We woke up the next day to the same breakfast we had the day before. After that, some of my relatives went on an adventure nearby, while the kids, some cousins, and Kelvin and I stayed at the pool. Kelvin and I played with my niece LA, and she did a lot of fun. Kelvin and I had a little private time in the pool after everyone else left the pool. After a while, we went up to our room, being extra careful since we were wet, and there were no stair railings.

After packing up and a short photo op, we were on the road back to Manila. The trip was full of fun for me because of my adorable and irritable nieces. THEY WERE SO CUTE! After a few stop-overs, a little car drama, we finally reached home.

This trip wasn’t perfect, but one’s for sure: I had fun. It wasn’t just another family outing. Thanks to Kelvin, that is. This just means to show that everything will be fun – you just need to know who to be with.

Posted in Performing Arts

Les Misérables in Manila

Lats March 30, 2016, I was fortunate enough to catch Les Misérables in Manila with my family, my aunt, and my cousin. It was so mind-blowing, I still have a hangover from it. Come on Cloie, it’s been a week!

I’ve read the book, and I immediately fell in love with the story, despite the theme of…being unfortunate. I’ve seen the 1998 movie and the 2012 movie musical, and I fell in love with the story and the characters even more. I’m a huge fan of musicals, so I really enjoyed the 2012 adaptation of the stage musical. So when the news that Les Misérables the musical is coming to Manila, I was so stoked. I asked my parents if we could watch, and they said yes!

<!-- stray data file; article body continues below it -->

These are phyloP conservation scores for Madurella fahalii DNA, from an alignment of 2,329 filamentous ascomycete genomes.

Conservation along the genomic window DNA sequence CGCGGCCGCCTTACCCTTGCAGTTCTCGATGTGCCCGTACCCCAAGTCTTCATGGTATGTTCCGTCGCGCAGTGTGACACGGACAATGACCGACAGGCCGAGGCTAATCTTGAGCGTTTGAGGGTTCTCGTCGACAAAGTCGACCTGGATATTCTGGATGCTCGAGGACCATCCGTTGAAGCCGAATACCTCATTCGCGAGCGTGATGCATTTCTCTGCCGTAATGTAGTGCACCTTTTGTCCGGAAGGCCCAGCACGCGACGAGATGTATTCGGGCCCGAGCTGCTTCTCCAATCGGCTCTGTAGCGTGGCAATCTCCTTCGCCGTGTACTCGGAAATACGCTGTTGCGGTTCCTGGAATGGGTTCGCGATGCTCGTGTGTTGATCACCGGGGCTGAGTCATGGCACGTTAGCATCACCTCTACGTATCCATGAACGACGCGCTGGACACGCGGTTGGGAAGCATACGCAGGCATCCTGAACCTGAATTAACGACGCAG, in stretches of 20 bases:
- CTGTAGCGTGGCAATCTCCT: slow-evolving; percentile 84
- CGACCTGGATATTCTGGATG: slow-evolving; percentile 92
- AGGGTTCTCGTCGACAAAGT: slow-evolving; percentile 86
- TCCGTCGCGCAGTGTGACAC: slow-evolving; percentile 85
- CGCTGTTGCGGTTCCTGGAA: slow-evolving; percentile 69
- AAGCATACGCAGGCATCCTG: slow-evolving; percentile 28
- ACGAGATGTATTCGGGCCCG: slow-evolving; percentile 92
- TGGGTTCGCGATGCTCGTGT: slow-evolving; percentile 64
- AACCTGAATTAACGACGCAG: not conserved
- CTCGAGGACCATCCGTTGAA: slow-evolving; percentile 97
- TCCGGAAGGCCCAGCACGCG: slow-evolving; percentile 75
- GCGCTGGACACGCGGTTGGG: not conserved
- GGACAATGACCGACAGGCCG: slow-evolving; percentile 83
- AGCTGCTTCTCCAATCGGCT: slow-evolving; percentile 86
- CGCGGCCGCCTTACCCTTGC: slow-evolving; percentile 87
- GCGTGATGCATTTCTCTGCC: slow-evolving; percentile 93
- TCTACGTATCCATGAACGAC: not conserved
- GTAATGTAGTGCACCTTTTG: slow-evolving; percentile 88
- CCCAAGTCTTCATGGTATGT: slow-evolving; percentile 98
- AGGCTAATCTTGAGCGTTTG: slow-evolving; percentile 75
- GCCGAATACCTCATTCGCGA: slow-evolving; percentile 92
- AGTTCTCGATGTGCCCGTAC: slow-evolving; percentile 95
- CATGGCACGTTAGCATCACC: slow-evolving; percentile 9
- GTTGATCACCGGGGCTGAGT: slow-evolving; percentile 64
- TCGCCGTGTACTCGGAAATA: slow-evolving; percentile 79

March 30th came, and I was so excited. I felt like I was about to get married to the love of my life! When we got to The Theatre at Solaire, I immediately posed with the Les Mis backdrops and asked random people to take photos of me. I even raised my left fist while posing! (tibak mode: on)

The show was about to start, so we entered the theater. The opening song (Look Down) gave me serious chills, but nothing can beat the feeling I had when the cast sang One Day More. It’s my favorite song off of the whole musical. I got emotional when Eponine was singing On My Own, which happens to be my favorite song to sing in the shower. The Epilogue gave me chills once more, and was so eager to stand up when they ended the show.

The whole production was sooooooooooo awesome! I mean, it went beyond my expectations. The set was amazing, the acting was on point, and the singing…don’t get me started on the singing. That peformance of Les Misérables deserved a standing ovation. Too bad, not all audience members stood up while applauding. I got a little irritated by that. But who am I to be irritated? I stood up only when Simon Gleeson (Jean Valjean) took his bow. Nonetheless, IT DESERVED A STANDING OVATION.

I loved the cast so much, especially Chris Durling, who played Enjolras. I’ve loved Enjolras since I read the book. All his passion for the revolution won my heart. Aaron Tveit (Enjolras in the 2012 movie musical) made me fall in love in Enjolras more. But Chris Durling came, and boom, more love for Enjolras.

All of them were amazing. Gosh, their voices were…eargasmic. Their voices fit their roles so well. What a marvelous cast.

I couldn’t say anything bad about the production. I just found it so perfect. This production of Les Mis is the best production of any musical I’ve ever seen (sorry, Wicked. I still love Wicked though). All the emotions from the production haunted me to my sleep. It was that effective.

So if I were you, I’d catch Les Mis! It runs until May 1st, so grab your tickets while they’re still available. I know I want to see it again! 😉